Back to the gym this week too and that should be a laugh as I stumble my way back to fitness with a good sense of humour. I expect to be quite sore for a few days but feeling good.  Old age is hard to face but it helps to keep oneself in as good of physical (and mental) shape as possible. So on we tread……sometimes clumsily.

From the Photo Archive:

Melting Sydney Opera House

So far I have not downloaded and edited all of my photos from NSW. I do have some interesting filters to add to Photoshop and Lightroom which I am playing with. Although a steep learning curve, I am getting a bit of success. I will share the two photos I have entered in to our club challenge. One is a open theme of which I submitted the Sydney Harbour bridge with a vintage touch. The second theme is about taking something we all know as familiar and changing the way it looks but still keeping it recognizable.  I decided to fantasize what the Sydney Opera House would look like if global warming increased to such an extent it would melt.  It was an interesting exercise. 

What the Penguin did this week:

Penguin and I were thinking about aging. He has travelled on six continents with me and he still looks as good as ever. I think I am feeling the older years more than him.

But I heard some very good advice and I try to live by it now.   1. Exercise.   2. Socialise with others. 3. Learn something new.  That should keep us going in the right direction for a while.

Stay Well.

Classic′ – a book which people praise and don’t read. (Mark Twain)

I guess Mark Twain didn’t follow book blogs.

What I’m Reading: 

This week I finished a fascinating book called Grandma Gatewood’s Walk by Ben Montgomery.

This is a fascinating tale of the first woman to ever walk the Appalachian trail in the 1950s from Georgia to Maine. The blurb is as follows:

“Emma Gatewood told her family she was going on a walk and left her small Ohio hometown with a change of clothes and less than twhundred dollars. The next anybody heard from her, this genteel, farm-reared, sixty-seven-year-old great-grandmother had walked 800 miles along the 2,050-mile Appalachian Trail. By September 1955 she stood atop Maine’s Mount Katahdin, sang “America, the Beautiful,” and proclaimed, “I said I’ll do it, and I’ve done it.”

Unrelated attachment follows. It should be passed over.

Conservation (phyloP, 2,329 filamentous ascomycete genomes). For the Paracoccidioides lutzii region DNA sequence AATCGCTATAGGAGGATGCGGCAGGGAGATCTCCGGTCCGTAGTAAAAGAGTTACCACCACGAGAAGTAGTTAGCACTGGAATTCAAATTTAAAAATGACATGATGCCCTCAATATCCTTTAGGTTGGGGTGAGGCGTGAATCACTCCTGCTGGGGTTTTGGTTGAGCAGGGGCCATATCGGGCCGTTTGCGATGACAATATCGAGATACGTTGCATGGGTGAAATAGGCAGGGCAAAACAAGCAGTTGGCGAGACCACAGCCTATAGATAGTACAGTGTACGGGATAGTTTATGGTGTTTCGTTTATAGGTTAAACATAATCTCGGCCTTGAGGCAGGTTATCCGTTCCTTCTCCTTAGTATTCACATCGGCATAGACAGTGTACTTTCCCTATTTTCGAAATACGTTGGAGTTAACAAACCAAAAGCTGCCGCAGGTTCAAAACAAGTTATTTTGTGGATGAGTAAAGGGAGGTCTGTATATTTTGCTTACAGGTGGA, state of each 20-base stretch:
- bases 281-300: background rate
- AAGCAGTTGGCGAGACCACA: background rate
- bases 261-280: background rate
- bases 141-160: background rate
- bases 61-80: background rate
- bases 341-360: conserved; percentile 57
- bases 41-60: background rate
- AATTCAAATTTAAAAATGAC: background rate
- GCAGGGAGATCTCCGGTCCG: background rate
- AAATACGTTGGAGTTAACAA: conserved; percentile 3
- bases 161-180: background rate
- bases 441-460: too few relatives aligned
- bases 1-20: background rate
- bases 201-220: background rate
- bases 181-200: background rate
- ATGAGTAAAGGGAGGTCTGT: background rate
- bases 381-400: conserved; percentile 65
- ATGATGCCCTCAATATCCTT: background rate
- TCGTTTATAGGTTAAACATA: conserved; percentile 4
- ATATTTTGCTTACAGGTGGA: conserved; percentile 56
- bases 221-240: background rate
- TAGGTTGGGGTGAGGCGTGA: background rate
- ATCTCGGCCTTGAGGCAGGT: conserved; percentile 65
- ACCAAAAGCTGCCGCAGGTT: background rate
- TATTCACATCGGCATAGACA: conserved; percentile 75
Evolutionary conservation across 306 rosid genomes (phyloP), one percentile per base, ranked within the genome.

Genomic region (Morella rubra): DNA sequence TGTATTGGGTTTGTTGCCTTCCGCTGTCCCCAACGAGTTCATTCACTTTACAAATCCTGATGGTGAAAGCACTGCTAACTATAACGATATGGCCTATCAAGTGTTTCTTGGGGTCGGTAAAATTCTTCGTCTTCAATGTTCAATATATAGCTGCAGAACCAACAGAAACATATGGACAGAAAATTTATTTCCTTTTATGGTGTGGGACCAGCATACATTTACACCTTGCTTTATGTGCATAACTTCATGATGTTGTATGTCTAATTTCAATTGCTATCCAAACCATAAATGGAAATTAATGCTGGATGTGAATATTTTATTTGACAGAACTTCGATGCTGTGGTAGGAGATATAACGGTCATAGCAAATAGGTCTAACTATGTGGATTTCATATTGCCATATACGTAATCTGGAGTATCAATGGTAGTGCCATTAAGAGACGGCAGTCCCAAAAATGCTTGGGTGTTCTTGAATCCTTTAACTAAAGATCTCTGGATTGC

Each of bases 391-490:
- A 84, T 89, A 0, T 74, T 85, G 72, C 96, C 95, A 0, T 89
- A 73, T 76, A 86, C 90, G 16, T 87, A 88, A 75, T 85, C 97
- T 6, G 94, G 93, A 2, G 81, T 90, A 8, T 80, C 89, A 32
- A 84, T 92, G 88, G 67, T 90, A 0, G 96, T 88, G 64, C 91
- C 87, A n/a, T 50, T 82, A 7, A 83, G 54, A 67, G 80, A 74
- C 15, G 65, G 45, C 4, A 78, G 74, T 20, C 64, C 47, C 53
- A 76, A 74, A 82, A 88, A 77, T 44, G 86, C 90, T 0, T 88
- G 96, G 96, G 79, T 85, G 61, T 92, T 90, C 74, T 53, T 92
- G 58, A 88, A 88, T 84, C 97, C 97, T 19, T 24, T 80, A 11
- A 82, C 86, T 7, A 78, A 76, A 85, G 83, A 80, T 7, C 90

Driven by a painful marriage, Grandma Gatewood not only hiked the trail alone, but she was also the first person—man or woman—to walk it twice and three times. At age seventy-one, she hiked the 2,000-mile Oregon Trail. Gatewood became a hiking celebrity and appeared on TV with Groucho Marx and Art Linkletter. The public attention she brought to the trail was unprecedented. Her vocal criticism of the lousy, difficult stretches led to bolstered maintenance, and very likely saved the trail from extinction.”

Author Ben Montgomery interviewed surviving family members and hikers Gatewood met along the trail, unearthed historic newspaper and magazine articles, and was given full access to Gatewood’s own diaries, trail journals, and correspondence. Grandma Gatewood’s Walk shines a fresh light on one of America’s most celebrated hikers. 

I found this book fascinating and would recommend it to anyone who might enjoy a different kind of travel narrative and nature. The themes are memoir, travel/walking, history, domestic violence. She also raised 11 children. Bookish Event of the Week:  

The most exciting event was seeing Geraldine Brooks launch her recent book Horse, at the Theatre Royal interviewed by Heather Rose in conjunction with Fullers Bookshop. The recently built studio theatre was a great venue. The event was sold out and she was generous to sign books in the theatre foyer after the event. I gifted her a small cloisonne black cockatoo pin in a little felt like bag for her to put somewhere in her horse stable when she gets home. She seemed to love the small Tasmanian gift.  I always think authors must get so tired of book signings and repeating themselves over and over during their tours. I did not take my book to be signed just to give her hand a rest.